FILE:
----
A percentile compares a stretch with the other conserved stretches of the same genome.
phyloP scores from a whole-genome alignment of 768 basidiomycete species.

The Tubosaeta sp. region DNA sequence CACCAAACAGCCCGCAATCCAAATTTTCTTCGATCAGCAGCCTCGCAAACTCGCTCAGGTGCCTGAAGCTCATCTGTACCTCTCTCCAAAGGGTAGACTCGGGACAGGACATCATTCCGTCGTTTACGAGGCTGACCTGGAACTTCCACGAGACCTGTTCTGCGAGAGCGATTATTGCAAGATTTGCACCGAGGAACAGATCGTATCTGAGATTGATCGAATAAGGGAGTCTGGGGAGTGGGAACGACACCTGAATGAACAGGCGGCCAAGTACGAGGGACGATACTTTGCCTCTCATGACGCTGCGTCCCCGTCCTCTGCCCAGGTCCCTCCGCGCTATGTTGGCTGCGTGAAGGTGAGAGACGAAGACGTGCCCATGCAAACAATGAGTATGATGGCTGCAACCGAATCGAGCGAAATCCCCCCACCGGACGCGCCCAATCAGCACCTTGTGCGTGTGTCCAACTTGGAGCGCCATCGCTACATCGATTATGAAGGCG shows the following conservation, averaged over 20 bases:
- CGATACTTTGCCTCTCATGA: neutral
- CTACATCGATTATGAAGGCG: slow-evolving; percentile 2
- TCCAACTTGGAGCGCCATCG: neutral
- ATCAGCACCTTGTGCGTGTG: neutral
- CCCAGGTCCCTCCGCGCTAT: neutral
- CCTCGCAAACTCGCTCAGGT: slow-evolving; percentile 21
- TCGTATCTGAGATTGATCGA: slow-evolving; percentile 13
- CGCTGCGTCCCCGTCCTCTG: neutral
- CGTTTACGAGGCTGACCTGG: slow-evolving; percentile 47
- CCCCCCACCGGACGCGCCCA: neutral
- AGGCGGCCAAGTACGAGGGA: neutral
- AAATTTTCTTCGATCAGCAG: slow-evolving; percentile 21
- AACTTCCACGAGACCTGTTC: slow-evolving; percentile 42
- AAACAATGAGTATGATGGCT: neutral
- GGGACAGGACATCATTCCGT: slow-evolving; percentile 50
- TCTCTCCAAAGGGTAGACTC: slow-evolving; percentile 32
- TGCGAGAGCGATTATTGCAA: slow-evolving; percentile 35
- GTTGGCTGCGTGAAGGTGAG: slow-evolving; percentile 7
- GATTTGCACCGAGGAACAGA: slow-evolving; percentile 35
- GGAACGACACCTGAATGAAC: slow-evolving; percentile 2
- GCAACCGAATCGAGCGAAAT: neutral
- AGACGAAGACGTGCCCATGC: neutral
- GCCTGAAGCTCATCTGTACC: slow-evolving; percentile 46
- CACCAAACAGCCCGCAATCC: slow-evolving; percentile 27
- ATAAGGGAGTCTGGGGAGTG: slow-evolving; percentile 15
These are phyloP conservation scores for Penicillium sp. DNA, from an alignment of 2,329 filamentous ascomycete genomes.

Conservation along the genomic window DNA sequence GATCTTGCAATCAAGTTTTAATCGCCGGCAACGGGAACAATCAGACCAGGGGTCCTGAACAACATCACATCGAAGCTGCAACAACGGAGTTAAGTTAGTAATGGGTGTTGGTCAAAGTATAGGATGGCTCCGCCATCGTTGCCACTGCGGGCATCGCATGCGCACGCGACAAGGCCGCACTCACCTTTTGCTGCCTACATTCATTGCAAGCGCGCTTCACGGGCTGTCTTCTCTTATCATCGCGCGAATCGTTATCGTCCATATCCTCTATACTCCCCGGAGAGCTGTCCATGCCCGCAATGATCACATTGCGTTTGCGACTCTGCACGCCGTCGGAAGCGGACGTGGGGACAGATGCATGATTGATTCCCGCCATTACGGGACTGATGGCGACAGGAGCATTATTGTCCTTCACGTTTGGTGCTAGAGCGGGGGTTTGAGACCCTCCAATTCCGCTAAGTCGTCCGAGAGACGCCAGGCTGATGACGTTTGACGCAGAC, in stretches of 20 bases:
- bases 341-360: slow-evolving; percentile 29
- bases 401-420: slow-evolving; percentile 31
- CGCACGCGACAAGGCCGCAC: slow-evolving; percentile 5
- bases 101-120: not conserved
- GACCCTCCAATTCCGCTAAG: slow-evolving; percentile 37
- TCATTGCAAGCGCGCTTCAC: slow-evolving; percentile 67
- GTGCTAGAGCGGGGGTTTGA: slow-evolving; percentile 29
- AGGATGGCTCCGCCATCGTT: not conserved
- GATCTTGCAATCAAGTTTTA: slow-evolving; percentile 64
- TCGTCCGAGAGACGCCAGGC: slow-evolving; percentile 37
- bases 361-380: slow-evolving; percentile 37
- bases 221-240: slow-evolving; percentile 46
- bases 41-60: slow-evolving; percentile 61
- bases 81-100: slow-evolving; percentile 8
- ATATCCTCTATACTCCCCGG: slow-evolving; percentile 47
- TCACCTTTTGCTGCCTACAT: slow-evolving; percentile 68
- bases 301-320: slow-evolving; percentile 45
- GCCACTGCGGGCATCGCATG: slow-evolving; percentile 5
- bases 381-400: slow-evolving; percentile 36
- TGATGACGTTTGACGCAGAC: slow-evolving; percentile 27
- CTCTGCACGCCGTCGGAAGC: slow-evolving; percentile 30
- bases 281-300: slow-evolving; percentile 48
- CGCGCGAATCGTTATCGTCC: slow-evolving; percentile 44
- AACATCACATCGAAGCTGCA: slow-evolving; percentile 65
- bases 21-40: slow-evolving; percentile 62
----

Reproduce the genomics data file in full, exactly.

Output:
A percentile compares a stretch with the other conserved stretches of the same genome.
phyloP scores from a whole-genome alignment of 768 basidiomycete species.

The Tubosaeta sp. region DNA sequence CACCAAACAGCCCGCAATCCAAATTTTCTTCGATCAGCAGCCTCGCAAACTCGCTCAGGTGCCTGAAGCTCATCTGTACCTCTCTCCAAAGGGTAGACTCGGGACAGGACATCATTCCGTCGTTTACGAGGCTGACCTGGAACTTCCACGAGACCTGTTCTGCGAGAGCGATTATTGCAAGATTTGCACCGAGGAACAGATCGTATCTGAGATTGATCGAATAAGGGAGTCTGGGGAGTGGGAACGACACCTGAATGAACAGGCGGCCAAGTACGAGGGACGATACTTTGCCTCTCATGACGCTGCGTCCCCGTCCTCTGCCCAGGTCCCTCCGCGCTATGTTGGCTGCGTGAAGGTGAGAGACGAAGACGTGCCCATGCAAACAATGAGTATGATGGCTGCAACCGAATCGAGCGAAATCCCCCCACCGGACGCGCCCAATCAGCACCTTGTGCGTGTGTCCAACTTGGAGCGCCATCGCTACATCGATTATGAAGGCG shows the following conservation, averaged over 20 bases:
- CGATACTTTGCCTCTCATGA: neutral
- CTACATCGATTATGAAGGCG: slow-evolving; percentile 2
- TCCAACTTGGAGCGCCATCG: neutral
- ATCAGCACCTTGTGCGTGTG: neutral
- CCCAGGTCCCTCCGCGCTAT: neutral
- CCTCGCAAACTCGCTCAGGT: slow-evolving; percentile 21
- TCGTATCTGAGATTGATCGA: slow-evolving; percentile 13
- CGCTGCGTCCCCGTCCTCTG: neutral
- CGTTTACGAGGCTGACCTGG: slow-evolving; percentile 47
- CCCCCCACCGGACGCGCCCA: neutral
- AGGCGGCCAAGTACGAGGGA: neutral
- AAATTTTCTTCGATCAGCAG: slow-evolving; percentile 21
- AACTTCCACGAGACCTGTTC: slow-evolving; percentile 42
- AAACAATGAGTATGATGGCT: neutral
- GGGACAGGACATCATTCCGT: slow-evolving; percentile 50
- TCTCTCCAAAGGGTAGACTC: slow-evolving; percentile 32
- TGCGAGAGCGATTATTGCAA: slow-evolving; percentile 35
- GTTGGCTGCGTGAAGGTGAG: slow-evolving; percentile 7
- GATTTGCACCGAGGAACAGA: slow-evolving; percentile 35
- GGAACGACACCTGAATGAAC: slow-evolving; percentile 2
- GCAACCGAATCGAGCGAAAT: neutral
- AGACGAAGACGTGCCCATGC: neutral
- GCCTGAAGCTCATCTGTACC: slow-evolving; percentile 46
- CACCAAACAGCCCGCAATCC: slow-evolving; percentile 27
- ATAAGGGAGTCTGGGGAGTG: slow-evolving; percentile 15
These are phyloP conservation scores for Penicillium sp. DNA, from an alignment of 2,329 filamentous ascomycete genomes.

Conservation along the genomic window DNA sequence GATCTTGCAATCAAGTTTTAATCGCCGGCAACGGGAACAATCAGACCAGGGGTCCTGAACAACATCACATCGAAGCTGCAACAACGGAGTTAAGTTAGTAATGGGTGTTGGTCAAAGTATAGGATGGCTCCGCCATCGTTGCCACTGCGGGCATCGCATGCGCACGCGACAAGGCCGCACTCACCTTTTGCTGCCTACATTCATTGCAAGCGCGCTTCACGGGCTGTCTTCTCTTATCATCGCGCGAATCGTTATCGTCCATATCCTCTATACTCCCCGGAGAGCTGTCCATGCCCGCAATGATCACATTGCGTTTGCGACTCTGCACGCCGTCGGAAGCGGACGTGGGGACAGATGCATGATTGATTCCCGCCATTACGGGACTGATGGCGACAGGAGCATTATTGTCCTTCACGTTTGGTGCTAGAGCGGGGGTTTGAGACCCTCCAATTCCGCTAAGTCGTCCGAGAGACGCCAGGCTGATGACGTTTGACGCAGAC, in stretches of 20 bases:
- bases 341-360: slow-evolving; percentile 29
- bases 401-420: slow-evolving; percentile 31
- CGCACGCGACAAGGCCGCAC: slow-evolving; percentile 5
- bases 101-120: not conserved
- GACCCTCCAATTCCGCTAAG: slow-evolving; percentile 37
- TCATTGCAAGCGCGCTTCAC: slow-evolving; percentile 67
- GTGCTAGAGCGGGGGTTTGA: slow-evolving; percentile 29
- AGGATGGCTCCGCCATCGTT: not conserved
- GATCTTGCAATCAAGTTTTA: slow-evolving; percentile 64
- TCGTCCGAGAGACGCCAGGC: slow-evolving; percentile 37
- bases 361-380: slow-evolving; percentile 37
- bases 221-240: slow-evolving; percentile 46
- bases 41-60: slow-evolving; percentile 61
- bases 81-100: slow-evolving; percentile 8
- ATATCCTCTATACTCCCCGG: slow-evolving; percentile 47
- TCACCTTTTGCTGCCTACAT: slow-evolving; percentile 68
- bases 301-320: slow-evolving; percentile 45
- GCCACTGCGGGCATCGCATG: slow-evolving; percentile 5
- bases 381-400: slow-evolving; percentile 36
- TGATGACGTTTGACGCAGAC: slow-evolving; percentile 27
- CTCTGCACGCCGTCGGAAGC: slow-evolving; percentile 30
- bases 281-300: slow-evolving; percentile 48
- CGCGCGAATCGTTATCGTCC: slow-evolving; percentile 44
- AACATCACATCGAAGCTGCA: slow-evolving; percentile 65
- bases 21-40: slow-evolving; percentile 62